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I have encountered the following sequence of words: 'routing table formed on the basis of network history information'. I know that initially, routers discover neighbor nodes and therby the possible ways to reach every other destination in the network, based on distance.

1. So, I conclude using network history means the tables are dynamic?

2. But then for e.g., if path quality (SNR) is a metric then how often the routers would update their table?

3. And when they do, do they just update the table for links connected to neighbors?

Background: Actually, I saw papers where tabular Q-learning is applied to find a route from a given source to destination node assuming a centralized SDN. The Q-learning process took into account the network metric. And I later found the above-said bolded terms that confused me as to what advantage would table Q-learning routing would offer if we already have some routing based on network history. That led to the above 3 questions.

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  • Routers do not discover anything by default, or out of the box. Dynamic routing protocol processes can share information if they are configured. Directly connected networks, meaning locally configured layer 3 interfaces will show up by default in the routing table of a router. Jun 13 at 0:58
  • @RonnieRoyston By directly connected networks, do you mean wired networks? Or the only definition is what you wrote in italics? And by 'will show' up do you mean even the network metric of the corresponding links? Like congestion value, etc.. Excuse me if I sound naive as I am trying to make some analogies with wired networks, and is really imp for me. Jun 13 at 2:04

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So, I conclude using network history means the tables are dynamic?

Yes, if you use a routing protocol to exchange routing information, but routes can be statically configured, and directly connected networks are not normally dynamic if the link does not go down.

But then for e.g., if path quality (SNR) is a metric then how often the routers would update their table?

The path quality is not a normal metric, although it can be one of the metrics for EIGRP.

And when they do, do they just update the table for links connected to neighbors?

That depends on the routing protocol used. If static or directly connected networks are not redistributed or participating in the routing protocol, then nothing of those is communicated. Neither are any routes communicated without a common routing protocol between neighbors.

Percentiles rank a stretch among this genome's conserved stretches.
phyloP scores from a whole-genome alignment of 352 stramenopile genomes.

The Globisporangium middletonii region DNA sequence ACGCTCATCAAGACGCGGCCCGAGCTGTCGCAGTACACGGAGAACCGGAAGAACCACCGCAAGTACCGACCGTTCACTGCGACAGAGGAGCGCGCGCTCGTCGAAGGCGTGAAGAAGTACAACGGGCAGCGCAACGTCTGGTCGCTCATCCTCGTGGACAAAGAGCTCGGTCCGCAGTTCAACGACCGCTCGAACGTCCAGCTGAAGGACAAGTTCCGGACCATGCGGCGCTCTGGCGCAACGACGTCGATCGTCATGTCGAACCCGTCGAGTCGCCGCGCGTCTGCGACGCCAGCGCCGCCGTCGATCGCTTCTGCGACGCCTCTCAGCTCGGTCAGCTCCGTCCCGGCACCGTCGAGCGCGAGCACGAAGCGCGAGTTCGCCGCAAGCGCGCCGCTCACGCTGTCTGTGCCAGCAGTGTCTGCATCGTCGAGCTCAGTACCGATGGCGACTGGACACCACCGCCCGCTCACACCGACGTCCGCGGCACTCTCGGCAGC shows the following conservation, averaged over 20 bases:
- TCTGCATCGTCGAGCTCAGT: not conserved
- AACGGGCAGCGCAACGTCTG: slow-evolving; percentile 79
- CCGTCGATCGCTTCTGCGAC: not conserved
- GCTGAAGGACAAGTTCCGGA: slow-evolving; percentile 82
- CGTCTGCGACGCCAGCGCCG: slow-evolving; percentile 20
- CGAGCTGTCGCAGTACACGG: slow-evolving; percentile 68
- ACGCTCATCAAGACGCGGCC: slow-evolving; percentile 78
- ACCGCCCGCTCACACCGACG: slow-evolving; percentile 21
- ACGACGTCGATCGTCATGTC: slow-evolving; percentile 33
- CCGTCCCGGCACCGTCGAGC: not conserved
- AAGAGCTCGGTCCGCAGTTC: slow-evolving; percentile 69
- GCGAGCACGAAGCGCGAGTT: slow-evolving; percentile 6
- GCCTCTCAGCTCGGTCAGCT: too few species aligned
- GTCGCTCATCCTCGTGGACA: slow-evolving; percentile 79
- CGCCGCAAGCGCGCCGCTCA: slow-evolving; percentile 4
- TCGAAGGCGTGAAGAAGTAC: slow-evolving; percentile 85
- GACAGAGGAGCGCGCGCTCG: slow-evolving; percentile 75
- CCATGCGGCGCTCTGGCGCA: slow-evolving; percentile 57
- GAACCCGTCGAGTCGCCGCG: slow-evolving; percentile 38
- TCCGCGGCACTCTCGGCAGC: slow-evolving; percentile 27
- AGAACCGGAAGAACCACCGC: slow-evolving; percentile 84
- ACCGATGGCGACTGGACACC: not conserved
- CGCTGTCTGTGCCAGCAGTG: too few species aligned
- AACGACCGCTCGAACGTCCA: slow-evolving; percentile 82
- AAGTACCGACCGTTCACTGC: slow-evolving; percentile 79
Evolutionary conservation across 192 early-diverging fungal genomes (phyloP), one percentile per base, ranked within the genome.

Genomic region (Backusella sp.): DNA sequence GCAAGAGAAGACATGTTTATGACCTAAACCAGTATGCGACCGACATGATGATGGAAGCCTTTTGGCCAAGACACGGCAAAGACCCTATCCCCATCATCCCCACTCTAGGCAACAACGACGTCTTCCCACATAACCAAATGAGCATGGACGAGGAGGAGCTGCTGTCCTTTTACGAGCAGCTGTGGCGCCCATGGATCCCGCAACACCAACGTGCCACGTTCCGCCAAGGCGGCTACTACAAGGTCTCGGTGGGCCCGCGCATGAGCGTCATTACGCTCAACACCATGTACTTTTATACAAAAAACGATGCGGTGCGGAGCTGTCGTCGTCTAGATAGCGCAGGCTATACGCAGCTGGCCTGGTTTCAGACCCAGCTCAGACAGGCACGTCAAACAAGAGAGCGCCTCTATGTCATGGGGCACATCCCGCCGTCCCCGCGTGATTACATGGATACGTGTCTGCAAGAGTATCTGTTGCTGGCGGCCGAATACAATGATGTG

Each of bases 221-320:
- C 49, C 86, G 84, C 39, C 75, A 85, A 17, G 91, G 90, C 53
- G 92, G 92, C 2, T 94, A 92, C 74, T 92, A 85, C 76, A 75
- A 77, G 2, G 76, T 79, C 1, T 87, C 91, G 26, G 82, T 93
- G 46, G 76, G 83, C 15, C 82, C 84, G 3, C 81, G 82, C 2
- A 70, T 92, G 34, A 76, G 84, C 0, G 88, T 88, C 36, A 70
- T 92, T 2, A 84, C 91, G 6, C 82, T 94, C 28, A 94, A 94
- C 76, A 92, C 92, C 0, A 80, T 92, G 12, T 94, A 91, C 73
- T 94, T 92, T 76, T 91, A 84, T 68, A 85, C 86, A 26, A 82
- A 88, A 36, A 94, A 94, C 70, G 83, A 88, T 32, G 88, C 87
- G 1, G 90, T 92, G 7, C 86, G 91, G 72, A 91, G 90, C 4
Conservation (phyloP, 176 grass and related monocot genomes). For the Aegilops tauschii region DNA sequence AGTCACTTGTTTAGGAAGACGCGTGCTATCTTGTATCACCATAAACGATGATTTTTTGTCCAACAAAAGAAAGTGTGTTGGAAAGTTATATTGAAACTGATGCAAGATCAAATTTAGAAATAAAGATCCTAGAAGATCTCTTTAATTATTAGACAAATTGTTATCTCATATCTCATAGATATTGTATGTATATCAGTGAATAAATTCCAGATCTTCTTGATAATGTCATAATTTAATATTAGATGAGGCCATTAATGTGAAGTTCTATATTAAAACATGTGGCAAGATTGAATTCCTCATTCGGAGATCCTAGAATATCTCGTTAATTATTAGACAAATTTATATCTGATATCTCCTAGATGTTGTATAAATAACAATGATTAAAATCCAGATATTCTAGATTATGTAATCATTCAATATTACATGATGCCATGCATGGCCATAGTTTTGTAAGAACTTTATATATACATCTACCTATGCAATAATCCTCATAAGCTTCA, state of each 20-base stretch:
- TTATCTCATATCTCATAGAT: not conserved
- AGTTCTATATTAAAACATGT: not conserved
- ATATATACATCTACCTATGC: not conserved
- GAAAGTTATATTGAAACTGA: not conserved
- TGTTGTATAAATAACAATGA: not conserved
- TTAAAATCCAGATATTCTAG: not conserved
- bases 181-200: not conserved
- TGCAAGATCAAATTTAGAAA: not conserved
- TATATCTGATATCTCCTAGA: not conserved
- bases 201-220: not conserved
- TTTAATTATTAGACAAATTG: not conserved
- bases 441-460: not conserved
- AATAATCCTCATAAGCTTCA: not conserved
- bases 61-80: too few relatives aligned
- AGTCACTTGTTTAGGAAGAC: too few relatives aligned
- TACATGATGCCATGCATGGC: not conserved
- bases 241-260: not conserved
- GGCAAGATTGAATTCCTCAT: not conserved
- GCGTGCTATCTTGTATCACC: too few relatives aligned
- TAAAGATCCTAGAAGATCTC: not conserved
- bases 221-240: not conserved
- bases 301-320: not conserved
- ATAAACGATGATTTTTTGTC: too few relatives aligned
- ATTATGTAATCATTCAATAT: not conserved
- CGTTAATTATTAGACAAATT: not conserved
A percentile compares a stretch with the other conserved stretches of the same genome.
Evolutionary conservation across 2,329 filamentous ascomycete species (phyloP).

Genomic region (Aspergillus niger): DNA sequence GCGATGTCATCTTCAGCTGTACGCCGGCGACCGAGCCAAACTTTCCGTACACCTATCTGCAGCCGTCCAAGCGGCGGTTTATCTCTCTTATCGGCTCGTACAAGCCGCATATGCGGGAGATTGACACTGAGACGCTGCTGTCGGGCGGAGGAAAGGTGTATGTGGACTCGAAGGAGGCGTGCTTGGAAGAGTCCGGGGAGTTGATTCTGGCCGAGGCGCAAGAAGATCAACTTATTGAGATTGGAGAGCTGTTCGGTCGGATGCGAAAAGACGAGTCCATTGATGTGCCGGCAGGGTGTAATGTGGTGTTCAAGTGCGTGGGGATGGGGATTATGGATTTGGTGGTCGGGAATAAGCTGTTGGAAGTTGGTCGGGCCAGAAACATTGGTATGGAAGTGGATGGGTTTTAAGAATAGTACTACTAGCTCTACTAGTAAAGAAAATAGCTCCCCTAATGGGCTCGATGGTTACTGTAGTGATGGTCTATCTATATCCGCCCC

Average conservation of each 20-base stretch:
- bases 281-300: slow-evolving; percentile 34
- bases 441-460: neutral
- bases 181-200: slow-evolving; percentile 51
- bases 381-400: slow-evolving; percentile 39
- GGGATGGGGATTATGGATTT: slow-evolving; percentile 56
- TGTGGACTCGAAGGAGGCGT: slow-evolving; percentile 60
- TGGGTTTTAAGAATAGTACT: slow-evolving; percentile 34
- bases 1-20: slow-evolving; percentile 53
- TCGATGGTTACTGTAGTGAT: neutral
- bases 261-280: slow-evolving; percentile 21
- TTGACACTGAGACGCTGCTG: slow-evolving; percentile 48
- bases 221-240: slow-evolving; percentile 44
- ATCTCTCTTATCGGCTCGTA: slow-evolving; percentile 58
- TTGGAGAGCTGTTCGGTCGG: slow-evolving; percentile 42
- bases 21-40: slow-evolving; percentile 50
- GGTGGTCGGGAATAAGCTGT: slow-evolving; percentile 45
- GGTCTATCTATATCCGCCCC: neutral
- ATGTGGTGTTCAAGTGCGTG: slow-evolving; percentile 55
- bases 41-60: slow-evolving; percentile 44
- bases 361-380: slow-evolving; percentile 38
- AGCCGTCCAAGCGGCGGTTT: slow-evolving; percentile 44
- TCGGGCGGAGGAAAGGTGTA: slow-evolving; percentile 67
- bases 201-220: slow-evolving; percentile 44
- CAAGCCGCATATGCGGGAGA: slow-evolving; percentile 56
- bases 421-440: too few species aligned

Routers route packets individually by the destination address in the packet header, using the routing table. Routers learn routes in three ways:

  1. Directly connected networks
  2. Statically configured routes
  3. Dynamic routing protocols

The routes are, by default, believed in that order. Also, remember that routing protocols do not route, they only exchange routing information between routers. It is up to each router configuration as to which routes are advertised to neighbors in a routing protocol. Also, there is a hierarchy for which routing protocols are believed over others. Different routing protocols have different update times; some are almost immediate, while others may take minutes to converge.

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  • Can you please elaborate on what you mean by, "That depends on..." for the second question? Path quality was just an example but consider any metric that is different at time t and t+1 due to dynamic network operation. Then say a router A having B,C,D as neighbors thinks like, "based on the metric value, transmitting to B doesn't seem good now & so let me update my table so that I avoid forwarding to this node in my next trasmission" Does this happen I mean? So I asked if it really that dynamic such that the table updates happen at every t+1,t+2.. or there is a gap? Jun 12 at 20:00
  • Also, I am assuming there is a centralized SDN controller than can tell the nodes such metric values of their corresponding links. I come from wired communications background so I may be wrong to say something like a centralized controller in wireless communications where it is 'hop & then decide the next hop node type transmission'. ... Jun 12 at 20:01
  • Routers each make their own routing decisions independently. What gets advertised or not to neighbors depends on how the router is configured and which routing protocol is used. SDN is not often used in business networks. Routing protocols have different metrics and algorithms for propagating routes. For example. RIP uses the Bellman-Ford algorithm, while OSPF uses Dijkstra's algorithm. OSPF routers have a full understanding of all routes and routers in an area, while RIP routers only know their neighbors.
    – Ron Maupin
    Jun 12 at 20:30

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